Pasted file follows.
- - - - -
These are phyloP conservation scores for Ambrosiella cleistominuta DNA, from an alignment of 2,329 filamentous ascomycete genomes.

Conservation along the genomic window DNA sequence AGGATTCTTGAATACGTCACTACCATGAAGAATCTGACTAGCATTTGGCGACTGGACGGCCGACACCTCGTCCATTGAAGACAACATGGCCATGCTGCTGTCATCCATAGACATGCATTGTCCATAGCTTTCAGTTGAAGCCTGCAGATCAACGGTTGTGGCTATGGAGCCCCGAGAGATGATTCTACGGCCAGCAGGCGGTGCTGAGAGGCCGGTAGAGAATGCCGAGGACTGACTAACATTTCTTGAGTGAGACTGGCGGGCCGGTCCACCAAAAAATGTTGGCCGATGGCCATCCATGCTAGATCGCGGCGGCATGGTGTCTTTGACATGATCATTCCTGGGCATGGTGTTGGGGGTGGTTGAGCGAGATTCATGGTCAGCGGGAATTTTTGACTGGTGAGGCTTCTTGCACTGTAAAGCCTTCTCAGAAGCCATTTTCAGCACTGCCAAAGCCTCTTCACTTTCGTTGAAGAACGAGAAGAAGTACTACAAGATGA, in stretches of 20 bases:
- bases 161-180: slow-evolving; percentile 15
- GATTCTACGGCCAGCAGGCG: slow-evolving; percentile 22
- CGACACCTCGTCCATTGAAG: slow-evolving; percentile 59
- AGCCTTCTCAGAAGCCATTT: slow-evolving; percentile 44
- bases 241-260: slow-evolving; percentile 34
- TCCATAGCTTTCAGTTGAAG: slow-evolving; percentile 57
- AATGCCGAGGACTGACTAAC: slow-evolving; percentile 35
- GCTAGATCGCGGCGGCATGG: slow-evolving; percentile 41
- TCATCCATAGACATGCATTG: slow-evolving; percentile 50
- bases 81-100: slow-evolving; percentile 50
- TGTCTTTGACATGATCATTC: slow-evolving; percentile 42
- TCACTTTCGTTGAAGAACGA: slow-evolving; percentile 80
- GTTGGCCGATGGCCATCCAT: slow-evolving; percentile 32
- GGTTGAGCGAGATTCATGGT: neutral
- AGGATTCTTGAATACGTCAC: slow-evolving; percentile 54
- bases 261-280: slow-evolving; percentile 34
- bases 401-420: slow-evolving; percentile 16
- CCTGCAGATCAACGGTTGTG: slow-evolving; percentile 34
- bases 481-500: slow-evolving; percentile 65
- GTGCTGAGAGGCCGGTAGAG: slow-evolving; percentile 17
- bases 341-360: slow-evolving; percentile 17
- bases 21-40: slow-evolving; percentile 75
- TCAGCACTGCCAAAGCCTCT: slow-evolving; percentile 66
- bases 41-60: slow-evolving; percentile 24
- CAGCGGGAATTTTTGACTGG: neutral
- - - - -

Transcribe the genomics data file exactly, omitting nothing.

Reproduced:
These are phyloP conservation scores for Ambrosiella cleistominuta DNA, from an alignment of 2,329 filamentous ascomycete genomes.

Conservation along the genomic window DNA sequence AGGATTCTTGAATACGTCACTACCATGAAGAATCTGACTAGCATTTGGCGACTGGACGGCCGACACCTCGTCCATTGAAGACAACATGGCCATGCTGCTGTCATCCATAGACATGCATTGTCCATAGCTTTCAGTTGAAGCCTGCAGATCAACGGTTGTGGCTATGGAGCCCCGAGAGATGATTCTACGGCCAGCAGGCGGTGCTGAGAGGCCGGTAGAGAATGCCGAGGACTGACTAACATTTCTTGAGTGAGACTGGCGGGCCGGTCCACCAAAAAATGTTGGCCGATGGCCATCCATGCTAGATCGCGGCGGCATGGTGTCTTTGACATGATCATTCCTGGGCATGGTGTTGGGGGTGGTTGAGCGAGATTCATGGTCAGCGGGAATTTTTGACTGGTGAGGCTTCTTGCACTGTAAAGCCTTCTCAGAAGCCATTTTCAGCACTGCCAAAGCCTCTTCACTTTCGTTGAAGAACGAGAAGAAGTACTACAAGATGA, in stretches of 20 bases:
- bases 161-180: slow-evolving; percentile 15
- GATTCTACGGCCAGCAGGCG: slow-evolving; percentile 22
- CGACACCTCGTCCATTGAAG: slow-evolving; percentile 59
- AGCCTTCTCAGAAGCCATTT: slow-evolving; percentile 44
- bases 241-260: slow-evolving; percentile 34
- TCCATAGCTTTCAGTTGAAG: slow-evolving; percentile 57
- AATGCCGAGGACTGACTAAC: slow-evolving; percentile 35
- GCTAGATCGCGGCGGCATGG: slow-evolving; percentile 41
- TCATCCATAGACATGCATTG: slow-evolving; percentile 50
- bases 81-100: slow-evolving; percentile 50
- TGTCTTTGACATGATCATTC: slow-evolving; percentile 42
- TCACTTTCGTTGAAGAACGA: slow-evolving; percentile 80
- GTTGGCCGATGGCCATCCAT: slow-evolving; percentile 32
- GGTTGAGCGAGATTCATGGT: neutral
- AGGATTCTTGAATACGTCAC: slow-evolving; percentile 54
- bases 261-280: slow-evolving; percentile 34
- bases 401-420: slow-evolving; percentile 16
- CCTGCAGATCAACGGTTGTG: slow-evolving; percentile 34
- bases 481-500: slow-evolving; percentile 65
- GTGCTGAGAGGCCGGTAGAG: slow-evolving; percentile 17
- bases 341-360: slow-evolving; percentile 17
- bases 21-40: slow-evolving; percentile 75
- TCAGCACTGCCAAAGCCTCT: slow-evolving; percentile 66
- bases 41-60: slow-evolving; percentile 24
- CAGCGGGAATTTTTGACTGG: neutral